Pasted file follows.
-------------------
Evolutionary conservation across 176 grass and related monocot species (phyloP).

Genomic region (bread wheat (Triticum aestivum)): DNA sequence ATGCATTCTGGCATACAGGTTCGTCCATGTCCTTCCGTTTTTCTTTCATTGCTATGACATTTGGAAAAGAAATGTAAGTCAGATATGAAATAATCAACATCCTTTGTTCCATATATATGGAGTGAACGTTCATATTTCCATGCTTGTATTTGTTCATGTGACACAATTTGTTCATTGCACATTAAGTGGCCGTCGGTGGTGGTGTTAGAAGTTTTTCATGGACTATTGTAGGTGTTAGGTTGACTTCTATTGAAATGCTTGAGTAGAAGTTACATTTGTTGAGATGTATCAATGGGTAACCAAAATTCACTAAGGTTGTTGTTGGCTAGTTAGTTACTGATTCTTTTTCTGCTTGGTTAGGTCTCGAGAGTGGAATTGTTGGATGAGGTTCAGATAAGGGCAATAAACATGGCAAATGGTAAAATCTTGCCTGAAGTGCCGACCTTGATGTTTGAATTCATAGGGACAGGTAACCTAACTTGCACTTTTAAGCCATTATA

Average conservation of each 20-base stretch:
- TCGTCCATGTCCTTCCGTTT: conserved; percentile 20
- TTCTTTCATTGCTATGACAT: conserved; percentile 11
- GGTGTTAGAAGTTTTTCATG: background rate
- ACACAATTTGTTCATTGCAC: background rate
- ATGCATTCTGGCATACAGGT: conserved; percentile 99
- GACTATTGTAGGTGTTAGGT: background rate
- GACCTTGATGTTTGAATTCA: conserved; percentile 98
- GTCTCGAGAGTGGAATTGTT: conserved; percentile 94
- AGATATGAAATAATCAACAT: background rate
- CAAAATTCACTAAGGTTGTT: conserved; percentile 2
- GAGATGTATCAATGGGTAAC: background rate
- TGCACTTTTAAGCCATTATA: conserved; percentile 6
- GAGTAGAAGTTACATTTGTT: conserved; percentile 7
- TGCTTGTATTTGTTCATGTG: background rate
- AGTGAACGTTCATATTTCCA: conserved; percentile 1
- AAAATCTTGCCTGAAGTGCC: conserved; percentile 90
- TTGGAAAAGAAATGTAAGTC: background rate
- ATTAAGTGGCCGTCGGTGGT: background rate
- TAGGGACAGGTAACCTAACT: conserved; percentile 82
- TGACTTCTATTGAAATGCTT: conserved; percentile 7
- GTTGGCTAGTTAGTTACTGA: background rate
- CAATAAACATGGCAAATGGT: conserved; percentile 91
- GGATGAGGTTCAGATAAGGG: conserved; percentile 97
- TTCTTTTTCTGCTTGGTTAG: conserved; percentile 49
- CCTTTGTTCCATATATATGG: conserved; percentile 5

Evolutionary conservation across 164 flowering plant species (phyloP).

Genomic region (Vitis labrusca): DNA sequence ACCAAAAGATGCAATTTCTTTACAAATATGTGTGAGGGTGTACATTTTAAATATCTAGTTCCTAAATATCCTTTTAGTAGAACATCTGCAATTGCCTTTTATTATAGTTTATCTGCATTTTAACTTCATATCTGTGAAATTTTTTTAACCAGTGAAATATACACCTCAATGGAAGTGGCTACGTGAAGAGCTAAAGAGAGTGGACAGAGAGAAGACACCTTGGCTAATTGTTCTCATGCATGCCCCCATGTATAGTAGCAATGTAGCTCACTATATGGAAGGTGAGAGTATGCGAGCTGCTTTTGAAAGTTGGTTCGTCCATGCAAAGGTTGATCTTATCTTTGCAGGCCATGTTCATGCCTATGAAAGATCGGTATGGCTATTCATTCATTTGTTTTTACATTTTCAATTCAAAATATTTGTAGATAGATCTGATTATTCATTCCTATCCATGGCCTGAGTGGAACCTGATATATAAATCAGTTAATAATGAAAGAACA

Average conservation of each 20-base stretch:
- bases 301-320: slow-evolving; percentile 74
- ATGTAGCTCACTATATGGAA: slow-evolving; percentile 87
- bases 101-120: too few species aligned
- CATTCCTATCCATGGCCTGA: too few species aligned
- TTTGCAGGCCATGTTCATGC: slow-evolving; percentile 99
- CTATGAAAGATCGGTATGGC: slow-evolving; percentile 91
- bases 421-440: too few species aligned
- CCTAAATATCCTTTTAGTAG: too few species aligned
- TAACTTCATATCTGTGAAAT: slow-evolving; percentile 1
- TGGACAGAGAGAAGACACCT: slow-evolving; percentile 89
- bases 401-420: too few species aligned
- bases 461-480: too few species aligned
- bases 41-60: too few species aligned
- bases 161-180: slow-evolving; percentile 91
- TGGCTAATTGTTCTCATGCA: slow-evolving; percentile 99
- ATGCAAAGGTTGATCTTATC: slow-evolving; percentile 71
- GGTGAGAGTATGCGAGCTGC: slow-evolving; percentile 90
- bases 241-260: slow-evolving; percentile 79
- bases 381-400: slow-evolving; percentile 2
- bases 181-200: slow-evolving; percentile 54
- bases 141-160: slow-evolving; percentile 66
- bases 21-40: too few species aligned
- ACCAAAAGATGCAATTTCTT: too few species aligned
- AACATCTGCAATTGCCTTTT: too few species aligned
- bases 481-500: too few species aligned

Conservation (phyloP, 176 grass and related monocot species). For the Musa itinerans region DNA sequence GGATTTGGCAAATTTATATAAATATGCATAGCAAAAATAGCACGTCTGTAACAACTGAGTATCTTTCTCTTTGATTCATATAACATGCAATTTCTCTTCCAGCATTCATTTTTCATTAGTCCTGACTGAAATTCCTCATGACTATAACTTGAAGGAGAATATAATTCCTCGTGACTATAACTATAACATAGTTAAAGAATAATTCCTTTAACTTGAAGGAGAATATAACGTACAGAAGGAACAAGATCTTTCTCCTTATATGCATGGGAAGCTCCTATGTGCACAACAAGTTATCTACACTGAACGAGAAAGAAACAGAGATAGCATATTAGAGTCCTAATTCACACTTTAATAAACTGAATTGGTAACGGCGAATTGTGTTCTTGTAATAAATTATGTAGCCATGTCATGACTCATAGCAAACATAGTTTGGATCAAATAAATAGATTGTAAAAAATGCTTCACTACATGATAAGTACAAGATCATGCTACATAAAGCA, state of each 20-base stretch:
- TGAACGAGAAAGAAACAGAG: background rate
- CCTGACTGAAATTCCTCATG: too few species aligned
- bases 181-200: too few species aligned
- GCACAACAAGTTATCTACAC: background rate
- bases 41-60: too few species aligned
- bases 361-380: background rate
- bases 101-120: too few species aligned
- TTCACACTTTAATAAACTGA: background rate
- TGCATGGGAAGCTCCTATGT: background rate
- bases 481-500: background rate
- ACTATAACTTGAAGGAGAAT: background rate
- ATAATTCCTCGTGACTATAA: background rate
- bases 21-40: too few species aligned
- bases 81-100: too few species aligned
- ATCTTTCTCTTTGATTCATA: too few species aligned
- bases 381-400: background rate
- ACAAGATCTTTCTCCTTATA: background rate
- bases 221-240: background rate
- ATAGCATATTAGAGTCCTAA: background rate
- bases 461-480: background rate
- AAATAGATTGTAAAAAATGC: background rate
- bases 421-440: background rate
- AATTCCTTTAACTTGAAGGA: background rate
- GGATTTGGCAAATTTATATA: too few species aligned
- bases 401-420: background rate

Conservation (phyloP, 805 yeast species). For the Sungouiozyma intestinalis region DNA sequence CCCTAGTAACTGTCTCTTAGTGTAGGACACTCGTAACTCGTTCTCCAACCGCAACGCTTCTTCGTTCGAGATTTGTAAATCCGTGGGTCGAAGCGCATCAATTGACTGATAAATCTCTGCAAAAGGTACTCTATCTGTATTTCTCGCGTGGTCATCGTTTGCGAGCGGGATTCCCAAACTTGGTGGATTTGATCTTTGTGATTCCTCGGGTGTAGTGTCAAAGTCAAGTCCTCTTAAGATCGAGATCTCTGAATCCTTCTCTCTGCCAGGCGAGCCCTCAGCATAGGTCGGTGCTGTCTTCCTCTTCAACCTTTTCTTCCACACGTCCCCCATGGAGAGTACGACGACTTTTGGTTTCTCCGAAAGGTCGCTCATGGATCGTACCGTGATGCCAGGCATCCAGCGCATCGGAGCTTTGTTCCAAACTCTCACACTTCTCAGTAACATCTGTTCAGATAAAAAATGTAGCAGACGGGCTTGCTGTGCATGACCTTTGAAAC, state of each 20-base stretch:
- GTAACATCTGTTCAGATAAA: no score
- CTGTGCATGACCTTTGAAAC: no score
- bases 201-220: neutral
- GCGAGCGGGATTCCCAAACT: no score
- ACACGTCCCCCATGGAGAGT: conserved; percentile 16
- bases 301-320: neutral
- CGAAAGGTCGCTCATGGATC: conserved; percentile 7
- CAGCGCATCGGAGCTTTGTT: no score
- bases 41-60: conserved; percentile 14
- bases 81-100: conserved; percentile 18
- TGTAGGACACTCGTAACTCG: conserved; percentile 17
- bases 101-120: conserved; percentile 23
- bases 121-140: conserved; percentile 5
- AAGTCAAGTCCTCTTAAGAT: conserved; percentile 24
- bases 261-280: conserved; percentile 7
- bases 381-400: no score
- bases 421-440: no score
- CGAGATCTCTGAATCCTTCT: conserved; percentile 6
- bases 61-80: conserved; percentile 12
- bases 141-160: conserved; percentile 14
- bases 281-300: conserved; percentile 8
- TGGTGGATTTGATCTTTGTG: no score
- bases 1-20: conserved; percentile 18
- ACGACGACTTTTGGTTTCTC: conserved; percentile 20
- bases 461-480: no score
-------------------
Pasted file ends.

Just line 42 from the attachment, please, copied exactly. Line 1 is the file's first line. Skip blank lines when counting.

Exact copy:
- bases 401-420: too few species aligned